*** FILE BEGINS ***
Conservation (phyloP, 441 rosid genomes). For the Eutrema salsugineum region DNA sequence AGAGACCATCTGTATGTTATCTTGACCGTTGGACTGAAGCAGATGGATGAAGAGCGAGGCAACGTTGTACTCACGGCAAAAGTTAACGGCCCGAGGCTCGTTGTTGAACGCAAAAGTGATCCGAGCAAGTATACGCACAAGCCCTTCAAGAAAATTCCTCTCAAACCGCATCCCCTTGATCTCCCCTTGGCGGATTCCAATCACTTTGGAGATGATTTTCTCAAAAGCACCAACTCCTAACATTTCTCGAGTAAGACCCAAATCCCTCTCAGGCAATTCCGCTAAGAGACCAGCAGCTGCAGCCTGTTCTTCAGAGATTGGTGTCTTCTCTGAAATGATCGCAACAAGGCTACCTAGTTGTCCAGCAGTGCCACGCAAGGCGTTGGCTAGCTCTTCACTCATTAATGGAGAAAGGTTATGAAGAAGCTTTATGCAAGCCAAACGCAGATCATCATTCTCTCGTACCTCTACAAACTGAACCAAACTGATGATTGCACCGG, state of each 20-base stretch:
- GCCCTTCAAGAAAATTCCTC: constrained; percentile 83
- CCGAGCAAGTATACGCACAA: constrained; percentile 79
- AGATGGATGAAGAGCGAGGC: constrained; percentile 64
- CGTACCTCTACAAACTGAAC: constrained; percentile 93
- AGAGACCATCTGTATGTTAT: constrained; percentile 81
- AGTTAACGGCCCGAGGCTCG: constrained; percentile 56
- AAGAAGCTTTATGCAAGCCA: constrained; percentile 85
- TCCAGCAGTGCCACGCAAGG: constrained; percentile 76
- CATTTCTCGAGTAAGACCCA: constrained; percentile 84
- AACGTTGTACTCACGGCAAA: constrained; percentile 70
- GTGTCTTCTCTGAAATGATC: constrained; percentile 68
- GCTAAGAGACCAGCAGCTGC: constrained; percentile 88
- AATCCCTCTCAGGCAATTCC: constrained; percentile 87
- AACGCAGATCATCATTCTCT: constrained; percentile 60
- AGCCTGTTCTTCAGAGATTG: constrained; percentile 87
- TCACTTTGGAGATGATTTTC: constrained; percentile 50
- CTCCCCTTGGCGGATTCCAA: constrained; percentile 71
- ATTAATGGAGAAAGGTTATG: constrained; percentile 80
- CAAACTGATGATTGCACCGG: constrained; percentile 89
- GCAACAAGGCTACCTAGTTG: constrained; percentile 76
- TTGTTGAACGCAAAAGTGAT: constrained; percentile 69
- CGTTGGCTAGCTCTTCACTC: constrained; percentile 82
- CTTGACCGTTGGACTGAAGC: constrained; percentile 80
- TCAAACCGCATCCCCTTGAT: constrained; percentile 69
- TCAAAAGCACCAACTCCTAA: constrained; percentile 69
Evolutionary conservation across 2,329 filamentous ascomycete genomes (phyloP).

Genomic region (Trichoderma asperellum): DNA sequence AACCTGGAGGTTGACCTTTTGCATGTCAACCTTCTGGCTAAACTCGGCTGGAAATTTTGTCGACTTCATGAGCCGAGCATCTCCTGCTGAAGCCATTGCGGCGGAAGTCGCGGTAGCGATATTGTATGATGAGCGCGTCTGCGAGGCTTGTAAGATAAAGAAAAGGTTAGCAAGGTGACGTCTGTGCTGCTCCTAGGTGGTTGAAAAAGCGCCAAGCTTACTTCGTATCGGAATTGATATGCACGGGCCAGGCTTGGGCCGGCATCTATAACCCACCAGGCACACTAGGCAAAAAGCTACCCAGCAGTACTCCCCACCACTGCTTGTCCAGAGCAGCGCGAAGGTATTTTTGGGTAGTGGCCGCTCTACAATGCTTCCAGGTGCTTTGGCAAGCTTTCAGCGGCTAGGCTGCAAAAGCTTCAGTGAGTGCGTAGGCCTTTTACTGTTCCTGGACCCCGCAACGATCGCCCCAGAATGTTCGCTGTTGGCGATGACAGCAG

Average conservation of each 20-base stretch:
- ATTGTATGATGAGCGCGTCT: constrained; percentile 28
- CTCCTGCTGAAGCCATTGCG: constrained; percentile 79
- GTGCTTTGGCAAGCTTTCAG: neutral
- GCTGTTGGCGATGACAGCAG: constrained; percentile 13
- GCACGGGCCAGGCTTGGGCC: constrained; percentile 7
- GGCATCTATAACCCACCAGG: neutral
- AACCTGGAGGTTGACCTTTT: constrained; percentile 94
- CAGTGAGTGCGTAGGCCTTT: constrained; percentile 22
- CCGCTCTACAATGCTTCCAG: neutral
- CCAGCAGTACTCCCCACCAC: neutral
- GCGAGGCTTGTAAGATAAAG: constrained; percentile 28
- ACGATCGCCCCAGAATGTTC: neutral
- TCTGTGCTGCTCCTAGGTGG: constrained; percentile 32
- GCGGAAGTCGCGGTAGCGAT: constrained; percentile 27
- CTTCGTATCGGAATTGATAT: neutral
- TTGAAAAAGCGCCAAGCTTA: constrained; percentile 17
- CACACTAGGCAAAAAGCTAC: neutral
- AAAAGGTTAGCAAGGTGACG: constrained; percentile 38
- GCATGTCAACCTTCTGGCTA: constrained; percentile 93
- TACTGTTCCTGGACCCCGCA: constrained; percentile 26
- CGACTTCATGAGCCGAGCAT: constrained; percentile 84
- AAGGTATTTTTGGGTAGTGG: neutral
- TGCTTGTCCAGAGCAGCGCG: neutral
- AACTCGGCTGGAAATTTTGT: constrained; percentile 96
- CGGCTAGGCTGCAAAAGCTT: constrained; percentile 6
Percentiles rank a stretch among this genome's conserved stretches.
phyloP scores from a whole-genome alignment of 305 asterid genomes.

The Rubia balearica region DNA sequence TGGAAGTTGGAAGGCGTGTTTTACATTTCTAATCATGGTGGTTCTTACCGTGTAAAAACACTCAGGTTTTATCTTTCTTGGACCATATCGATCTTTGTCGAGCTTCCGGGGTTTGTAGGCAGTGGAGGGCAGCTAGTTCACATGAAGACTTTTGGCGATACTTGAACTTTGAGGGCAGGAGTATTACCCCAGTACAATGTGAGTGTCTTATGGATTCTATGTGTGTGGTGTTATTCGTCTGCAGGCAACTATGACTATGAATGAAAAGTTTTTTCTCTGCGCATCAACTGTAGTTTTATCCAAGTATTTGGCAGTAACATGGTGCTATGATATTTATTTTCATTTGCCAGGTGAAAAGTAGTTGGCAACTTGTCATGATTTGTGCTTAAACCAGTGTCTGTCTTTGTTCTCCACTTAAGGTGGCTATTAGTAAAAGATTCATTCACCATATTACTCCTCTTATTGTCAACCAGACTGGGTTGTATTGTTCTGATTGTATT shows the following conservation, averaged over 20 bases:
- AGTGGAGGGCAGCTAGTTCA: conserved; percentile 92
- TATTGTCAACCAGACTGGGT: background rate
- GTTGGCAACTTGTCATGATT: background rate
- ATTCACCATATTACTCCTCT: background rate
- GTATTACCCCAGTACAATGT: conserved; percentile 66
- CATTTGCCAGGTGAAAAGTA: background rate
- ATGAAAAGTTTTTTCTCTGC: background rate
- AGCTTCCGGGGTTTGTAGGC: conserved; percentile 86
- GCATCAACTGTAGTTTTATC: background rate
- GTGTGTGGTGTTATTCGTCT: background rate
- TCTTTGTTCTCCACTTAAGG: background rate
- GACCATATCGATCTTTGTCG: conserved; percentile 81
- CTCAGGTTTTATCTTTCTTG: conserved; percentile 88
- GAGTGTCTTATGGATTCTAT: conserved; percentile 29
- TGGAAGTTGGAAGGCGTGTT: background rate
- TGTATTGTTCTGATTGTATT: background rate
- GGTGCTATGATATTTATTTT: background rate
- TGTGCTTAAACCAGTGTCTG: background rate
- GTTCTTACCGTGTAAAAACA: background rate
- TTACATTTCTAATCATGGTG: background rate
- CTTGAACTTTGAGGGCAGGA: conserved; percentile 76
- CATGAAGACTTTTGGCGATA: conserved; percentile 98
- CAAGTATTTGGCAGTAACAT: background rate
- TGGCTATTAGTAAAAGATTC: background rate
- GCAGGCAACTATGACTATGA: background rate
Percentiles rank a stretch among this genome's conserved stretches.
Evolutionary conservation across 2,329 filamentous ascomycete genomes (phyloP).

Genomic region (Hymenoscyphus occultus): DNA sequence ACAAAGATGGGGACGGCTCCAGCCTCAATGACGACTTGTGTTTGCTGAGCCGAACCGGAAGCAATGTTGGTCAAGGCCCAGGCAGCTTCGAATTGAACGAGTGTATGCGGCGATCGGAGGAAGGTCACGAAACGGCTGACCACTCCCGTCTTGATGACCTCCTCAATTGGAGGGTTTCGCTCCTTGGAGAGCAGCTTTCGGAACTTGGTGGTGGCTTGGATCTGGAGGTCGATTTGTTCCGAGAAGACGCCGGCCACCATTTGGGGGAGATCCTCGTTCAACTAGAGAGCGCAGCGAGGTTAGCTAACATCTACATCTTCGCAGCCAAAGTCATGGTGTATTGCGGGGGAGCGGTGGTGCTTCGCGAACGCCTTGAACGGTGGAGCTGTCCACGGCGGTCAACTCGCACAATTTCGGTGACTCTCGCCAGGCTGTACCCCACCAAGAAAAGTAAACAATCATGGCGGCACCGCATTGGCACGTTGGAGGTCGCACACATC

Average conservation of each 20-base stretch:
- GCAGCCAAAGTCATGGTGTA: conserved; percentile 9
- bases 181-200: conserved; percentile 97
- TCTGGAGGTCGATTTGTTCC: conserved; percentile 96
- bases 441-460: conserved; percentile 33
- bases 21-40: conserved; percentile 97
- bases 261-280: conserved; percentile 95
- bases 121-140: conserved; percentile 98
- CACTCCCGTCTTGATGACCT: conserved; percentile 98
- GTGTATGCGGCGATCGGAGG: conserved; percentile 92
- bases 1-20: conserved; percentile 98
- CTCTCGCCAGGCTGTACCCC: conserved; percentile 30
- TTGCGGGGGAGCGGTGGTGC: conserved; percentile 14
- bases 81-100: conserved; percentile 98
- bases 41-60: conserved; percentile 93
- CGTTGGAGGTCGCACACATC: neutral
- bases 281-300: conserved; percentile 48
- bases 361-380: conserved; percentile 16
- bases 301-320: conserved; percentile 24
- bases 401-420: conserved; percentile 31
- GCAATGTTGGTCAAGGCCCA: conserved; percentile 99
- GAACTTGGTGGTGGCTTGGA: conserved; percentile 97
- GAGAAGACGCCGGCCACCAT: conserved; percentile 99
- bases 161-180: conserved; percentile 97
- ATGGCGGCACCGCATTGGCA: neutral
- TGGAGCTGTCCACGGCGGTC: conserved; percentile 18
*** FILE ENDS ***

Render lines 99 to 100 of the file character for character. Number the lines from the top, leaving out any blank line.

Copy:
- bases 81-100: conserved; percentile 98
- bases 41-60: conserved; percentile 93